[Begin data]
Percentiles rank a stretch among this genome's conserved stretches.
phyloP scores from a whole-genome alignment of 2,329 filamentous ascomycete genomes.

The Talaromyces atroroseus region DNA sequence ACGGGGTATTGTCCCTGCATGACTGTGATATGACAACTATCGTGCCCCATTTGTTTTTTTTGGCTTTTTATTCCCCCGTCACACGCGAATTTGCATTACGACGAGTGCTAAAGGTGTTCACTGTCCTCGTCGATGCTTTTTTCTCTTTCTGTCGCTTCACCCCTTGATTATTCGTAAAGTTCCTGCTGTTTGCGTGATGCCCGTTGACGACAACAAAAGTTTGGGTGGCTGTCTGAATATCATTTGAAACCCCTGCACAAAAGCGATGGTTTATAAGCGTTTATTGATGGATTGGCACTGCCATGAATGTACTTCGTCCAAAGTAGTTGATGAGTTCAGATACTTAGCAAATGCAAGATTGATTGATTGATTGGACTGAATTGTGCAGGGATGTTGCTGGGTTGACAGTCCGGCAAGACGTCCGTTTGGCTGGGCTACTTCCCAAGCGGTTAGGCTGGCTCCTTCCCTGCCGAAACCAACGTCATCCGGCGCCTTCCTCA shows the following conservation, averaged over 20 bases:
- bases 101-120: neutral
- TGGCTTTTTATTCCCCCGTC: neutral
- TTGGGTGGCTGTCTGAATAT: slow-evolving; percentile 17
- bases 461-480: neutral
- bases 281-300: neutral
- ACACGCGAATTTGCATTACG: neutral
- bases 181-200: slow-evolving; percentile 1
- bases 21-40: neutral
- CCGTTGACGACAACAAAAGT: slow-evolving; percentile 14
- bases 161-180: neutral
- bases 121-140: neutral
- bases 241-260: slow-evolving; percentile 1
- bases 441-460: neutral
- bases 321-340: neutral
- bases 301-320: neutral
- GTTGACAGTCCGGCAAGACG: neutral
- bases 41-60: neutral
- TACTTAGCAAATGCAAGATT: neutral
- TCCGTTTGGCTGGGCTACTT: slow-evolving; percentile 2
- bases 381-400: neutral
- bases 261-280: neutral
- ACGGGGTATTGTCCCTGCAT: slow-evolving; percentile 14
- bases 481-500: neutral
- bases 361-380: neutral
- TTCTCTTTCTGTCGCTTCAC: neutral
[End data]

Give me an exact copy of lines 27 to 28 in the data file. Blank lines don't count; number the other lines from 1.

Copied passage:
- bases 361-380: neutral
- TTCTCTTTCTGTCGCTTCAC: neutral